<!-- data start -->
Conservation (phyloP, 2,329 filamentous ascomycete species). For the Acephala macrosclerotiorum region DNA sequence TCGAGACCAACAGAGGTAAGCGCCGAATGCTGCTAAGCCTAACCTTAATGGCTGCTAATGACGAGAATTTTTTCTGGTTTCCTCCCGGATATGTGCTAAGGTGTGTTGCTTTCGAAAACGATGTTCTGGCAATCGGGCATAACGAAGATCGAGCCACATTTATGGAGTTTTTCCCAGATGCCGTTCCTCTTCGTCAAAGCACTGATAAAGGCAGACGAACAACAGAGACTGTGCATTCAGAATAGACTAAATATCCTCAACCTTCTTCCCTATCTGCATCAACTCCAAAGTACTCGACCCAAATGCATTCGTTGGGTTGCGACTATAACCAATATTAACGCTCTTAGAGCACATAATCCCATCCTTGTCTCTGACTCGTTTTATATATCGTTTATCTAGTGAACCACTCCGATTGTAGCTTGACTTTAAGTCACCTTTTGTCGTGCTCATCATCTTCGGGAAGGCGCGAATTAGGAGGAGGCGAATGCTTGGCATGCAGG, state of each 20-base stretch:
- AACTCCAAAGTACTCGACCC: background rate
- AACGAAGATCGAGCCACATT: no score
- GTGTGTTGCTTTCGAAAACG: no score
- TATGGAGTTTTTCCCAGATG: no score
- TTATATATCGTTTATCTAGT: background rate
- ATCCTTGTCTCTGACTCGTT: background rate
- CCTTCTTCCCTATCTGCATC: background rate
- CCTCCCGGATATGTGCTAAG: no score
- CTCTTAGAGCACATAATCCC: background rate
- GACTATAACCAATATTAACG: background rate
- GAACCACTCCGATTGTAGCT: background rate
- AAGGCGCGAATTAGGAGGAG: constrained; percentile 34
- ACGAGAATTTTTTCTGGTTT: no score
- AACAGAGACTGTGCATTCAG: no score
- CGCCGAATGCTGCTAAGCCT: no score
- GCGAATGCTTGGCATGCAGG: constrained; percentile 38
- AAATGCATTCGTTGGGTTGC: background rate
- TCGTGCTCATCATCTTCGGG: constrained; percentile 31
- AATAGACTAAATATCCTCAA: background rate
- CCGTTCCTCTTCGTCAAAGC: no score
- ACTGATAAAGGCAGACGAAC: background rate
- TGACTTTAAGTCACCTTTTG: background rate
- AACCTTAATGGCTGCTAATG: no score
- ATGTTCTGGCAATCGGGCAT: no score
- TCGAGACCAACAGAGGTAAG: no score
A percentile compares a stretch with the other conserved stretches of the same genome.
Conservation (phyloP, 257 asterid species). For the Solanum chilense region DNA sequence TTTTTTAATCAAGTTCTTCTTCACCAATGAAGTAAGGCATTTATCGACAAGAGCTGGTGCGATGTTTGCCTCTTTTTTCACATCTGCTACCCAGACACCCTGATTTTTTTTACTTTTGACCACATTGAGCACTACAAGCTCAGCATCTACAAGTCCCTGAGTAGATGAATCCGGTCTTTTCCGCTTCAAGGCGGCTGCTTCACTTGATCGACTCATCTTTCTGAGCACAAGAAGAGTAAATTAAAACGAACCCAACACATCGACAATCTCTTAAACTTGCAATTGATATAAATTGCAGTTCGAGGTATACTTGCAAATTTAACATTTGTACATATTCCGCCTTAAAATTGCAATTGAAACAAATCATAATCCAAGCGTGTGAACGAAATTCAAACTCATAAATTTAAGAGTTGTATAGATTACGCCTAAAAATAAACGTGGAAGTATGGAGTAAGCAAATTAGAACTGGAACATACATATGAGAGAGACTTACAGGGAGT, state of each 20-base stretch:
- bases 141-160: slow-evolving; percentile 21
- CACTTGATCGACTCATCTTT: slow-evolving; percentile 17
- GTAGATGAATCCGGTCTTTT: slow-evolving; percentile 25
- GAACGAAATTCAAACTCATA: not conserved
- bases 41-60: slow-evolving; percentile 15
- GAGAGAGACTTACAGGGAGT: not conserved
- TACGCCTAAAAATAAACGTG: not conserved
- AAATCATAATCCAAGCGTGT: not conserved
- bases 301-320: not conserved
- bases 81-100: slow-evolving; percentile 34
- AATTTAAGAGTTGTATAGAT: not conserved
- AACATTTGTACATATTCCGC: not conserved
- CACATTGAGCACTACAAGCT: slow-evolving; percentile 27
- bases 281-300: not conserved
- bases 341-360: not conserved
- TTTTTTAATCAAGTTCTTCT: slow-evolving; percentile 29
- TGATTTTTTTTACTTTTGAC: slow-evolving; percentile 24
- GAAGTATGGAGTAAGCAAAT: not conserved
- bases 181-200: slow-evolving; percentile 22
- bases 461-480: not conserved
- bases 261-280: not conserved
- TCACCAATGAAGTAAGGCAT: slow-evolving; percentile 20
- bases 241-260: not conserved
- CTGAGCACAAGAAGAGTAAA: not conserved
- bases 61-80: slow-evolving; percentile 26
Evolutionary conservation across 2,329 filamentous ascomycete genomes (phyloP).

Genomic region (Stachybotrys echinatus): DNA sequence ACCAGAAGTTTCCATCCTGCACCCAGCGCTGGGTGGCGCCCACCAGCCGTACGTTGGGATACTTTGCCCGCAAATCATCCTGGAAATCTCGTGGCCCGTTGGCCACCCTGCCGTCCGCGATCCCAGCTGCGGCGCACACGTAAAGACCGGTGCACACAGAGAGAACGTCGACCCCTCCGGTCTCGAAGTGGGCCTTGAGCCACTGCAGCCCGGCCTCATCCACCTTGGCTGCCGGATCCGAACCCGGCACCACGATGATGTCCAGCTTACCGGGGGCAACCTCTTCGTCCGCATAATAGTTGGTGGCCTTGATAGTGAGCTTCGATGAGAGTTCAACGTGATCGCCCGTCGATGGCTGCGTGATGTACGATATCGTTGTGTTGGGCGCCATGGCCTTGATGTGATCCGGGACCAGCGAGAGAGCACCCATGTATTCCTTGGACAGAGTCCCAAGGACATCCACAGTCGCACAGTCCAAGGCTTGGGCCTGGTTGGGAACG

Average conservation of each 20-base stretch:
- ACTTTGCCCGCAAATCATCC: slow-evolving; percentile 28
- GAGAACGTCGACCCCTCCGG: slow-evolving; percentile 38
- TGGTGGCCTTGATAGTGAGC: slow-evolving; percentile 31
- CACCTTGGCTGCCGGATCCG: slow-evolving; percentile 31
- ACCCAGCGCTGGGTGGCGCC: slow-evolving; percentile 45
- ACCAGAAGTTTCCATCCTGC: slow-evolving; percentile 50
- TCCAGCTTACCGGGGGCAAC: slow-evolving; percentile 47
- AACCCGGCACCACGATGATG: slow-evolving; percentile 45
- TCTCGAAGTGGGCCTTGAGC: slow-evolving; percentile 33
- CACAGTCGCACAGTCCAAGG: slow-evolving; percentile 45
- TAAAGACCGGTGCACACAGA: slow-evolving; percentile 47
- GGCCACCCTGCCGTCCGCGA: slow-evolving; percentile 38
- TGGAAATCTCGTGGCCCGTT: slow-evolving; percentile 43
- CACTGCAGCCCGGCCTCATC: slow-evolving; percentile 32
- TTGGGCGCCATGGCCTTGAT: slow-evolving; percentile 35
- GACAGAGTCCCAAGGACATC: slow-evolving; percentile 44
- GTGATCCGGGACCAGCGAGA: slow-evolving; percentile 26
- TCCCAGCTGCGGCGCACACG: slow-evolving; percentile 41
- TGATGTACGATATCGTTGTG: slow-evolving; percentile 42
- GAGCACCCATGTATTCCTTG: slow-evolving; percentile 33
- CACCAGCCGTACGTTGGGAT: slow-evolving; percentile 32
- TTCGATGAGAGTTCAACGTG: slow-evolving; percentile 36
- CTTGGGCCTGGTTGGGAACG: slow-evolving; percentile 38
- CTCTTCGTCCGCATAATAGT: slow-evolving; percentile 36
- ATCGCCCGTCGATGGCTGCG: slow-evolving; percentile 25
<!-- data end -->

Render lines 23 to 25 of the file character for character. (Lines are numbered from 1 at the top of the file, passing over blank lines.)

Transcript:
- TGACTTTAAGTCACCTTTTG: background rate
- AACCTTAATGGCTGCTAATG: no score
- ATGTTCTGGCAATCGGGCAT: no score